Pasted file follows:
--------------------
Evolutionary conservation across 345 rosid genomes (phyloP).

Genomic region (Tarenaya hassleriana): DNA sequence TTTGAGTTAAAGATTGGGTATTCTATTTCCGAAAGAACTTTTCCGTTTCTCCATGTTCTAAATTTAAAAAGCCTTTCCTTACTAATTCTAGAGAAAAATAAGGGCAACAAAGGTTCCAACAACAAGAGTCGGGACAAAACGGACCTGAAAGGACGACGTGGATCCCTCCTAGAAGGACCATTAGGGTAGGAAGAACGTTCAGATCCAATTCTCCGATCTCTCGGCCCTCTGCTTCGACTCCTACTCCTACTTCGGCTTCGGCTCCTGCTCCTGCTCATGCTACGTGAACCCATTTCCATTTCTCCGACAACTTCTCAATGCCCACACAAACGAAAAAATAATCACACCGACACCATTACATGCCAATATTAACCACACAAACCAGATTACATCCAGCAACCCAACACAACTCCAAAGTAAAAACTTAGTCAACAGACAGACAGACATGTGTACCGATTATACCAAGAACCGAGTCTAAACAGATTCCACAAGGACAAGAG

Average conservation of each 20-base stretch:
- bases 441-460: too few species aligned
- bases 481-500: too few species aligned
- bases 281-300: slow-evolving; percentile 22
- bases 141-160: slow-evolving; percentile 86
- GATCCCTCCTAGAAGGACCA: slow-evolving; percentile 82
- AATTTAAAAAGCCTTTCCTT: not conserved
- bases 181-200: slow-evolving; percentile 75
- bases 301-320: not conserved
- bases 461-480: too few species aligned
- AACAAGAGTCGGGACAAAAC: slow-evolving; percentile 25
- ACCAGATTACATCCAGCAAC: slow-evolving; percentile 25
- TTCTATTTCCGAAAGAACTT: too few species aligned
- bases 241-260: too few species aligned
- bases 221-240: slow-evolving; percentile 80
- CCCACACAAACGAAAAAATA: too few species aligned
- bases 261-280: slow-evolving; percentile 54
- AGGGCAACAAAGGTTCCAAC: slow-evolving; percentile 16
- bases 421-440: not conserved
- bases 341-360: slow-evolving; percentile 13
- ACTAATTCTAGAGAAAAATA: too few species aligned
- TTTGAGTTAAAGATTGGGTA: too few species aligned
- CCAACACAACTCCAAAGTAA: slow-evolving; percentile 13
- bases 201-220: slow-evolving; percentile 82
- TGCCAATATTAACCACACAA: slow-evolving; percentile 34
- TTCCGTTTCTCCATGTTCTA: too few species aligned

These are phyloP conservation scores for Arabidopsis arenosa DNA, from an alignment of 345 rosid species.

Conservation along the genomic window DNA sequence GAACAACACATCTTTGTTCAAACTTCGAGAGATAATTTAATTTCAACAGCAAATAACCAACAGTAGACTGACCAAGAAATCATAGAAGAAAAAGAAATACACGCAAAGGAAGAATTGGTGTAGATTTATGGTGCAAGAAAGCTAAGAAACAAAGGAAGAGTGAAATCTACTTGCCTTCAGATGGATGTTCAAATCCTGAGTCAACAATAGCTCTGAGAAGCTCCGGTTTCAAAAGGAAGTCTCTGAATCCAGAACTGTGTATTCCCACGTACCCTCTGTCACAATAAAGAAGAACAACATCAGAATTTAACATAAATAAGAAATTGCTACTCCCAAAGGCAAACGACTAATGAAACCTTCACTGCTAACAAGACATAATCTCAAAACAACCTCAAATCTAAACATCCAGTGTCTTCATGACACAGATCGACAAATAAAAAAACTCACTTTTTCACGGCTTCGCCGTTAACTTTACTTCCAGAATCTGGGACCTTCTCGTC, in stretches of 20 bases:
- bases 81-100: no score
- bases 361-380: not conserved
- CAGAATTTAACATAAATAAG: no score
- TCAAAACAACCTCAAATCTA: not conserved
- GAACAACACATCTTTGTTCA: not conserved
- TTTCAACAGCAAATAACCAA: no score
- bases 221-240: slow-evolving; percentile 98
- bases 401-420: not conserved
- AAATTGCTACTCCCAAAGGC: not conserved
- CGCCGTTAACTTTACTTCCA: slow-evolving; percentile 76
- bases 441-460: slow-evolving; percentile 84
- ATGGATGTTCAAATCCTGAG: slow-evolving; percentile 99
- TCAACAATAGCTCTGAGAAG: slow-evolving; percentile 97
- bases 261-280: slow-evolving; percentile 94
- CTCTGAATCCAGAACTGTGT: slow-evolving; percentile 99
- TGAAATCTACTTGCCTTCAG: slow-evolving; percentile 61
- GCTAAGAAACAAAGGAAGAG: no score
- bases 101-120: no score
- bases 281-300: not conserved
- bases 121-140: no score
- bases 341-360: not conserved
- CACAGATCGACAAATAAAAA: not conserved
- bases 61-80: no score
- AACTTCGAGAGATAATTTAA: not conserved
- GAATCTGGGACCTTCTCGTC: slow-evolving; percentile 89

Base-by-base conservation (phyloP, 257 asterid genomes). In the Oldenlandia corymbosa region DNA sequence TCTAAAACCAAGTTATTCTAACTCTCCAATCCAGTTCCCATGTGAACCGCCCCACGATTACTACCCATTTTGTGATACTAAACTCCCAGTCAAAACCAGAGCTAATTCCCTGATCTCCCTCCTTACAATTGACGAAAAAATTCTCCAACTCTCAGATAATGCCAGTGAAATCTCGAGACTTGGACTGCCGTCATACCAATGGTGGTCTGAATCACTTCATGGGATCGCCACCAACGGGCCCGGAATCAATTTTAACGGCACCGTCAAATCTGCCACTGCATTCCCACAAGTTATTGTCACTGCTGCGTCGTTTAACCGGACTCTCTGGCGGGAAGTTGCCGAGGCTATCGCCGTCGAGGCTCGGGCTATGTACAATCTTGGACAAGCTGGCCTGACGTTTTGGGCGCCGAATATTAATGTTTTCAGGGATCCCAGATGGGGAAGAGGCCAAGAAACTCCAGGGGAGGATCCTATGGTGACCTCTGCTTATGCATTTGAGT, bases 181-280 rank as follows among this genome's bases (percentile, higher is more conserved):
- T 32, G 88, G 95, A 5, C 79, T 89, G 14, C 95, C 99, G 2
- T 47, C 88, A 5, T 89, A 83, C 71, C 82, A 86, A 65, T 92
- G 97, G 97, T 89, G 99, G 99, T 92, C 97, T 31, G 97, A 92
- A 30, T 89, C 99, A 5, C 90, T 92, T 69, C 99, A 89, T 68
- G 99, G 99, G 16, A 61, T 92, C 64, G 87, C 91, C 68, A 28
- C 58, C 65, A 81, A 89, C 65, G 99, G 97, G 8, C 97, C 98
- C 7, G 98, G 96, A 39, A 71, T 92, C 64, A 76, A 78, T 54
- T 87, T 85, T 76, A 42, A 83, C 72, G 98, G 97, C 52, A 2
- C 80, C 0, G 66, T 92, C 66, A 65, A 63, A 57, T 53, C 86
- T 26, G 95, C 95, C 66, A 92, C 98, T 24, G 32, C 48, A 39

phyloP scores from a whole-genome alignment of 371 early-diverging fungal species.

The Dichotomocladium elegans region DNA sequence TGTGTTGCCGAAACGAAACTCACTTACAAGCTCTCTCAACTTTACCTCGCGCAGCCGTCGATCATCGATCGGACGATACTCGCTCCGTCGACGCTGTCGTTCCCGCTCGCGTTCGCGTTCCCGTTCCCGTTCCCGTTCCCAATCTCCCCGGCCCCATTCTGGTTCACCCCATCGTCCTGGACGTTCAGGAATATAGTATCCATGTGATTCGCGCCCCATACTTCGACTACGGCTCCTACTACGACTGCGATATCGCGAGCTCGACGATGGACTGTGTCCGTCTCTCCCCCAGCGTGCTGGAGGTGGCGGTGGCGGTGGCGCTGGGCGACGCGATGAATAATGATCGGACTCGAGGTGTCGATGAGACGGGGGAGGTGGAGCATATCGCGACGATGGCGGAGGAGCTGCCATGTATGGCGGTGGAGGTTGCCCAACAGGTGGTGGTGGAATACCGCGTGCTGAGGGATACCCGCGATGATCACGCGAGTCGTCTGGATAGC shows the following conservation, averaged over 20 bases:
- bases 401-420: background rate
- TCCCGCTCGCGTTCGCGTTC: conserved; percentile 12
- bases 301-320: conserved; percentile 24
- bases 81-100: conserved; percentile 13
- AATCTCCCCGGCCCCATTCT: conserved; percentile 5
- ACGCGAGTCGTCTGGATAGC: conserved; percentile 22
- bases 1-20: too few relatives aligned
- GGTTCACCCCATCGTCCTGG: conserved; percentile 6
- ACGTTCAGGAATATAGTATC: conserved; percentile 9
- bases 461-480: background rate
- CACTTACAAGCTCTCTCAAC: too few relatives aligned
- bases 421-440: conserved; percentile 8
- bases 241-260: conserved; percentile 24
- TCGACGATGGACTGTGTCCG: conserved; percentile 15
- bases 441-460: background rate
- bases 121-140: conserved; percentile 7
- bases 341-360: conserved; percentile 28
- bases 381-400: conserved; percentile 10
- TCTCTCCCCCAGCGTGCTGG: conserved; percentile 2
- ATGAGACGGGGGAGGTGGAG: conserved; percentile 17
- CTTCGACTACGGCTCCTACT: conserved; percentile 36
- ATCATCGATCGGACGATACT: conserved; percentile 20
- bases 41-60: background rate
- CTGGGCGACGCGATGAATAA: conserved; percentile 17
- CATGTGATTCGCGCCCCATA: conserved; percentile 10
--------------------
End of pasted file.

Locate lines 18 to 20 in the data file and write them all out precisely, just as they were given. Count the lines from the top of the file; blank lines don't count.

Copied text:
- CCCACACAAACGAAAAAATA: too few species aligned
- bases 261-280: slow-evolving; percentile 54
- AGGGCAACAAAGGTTCCAAC: slow-evolving; percentile 16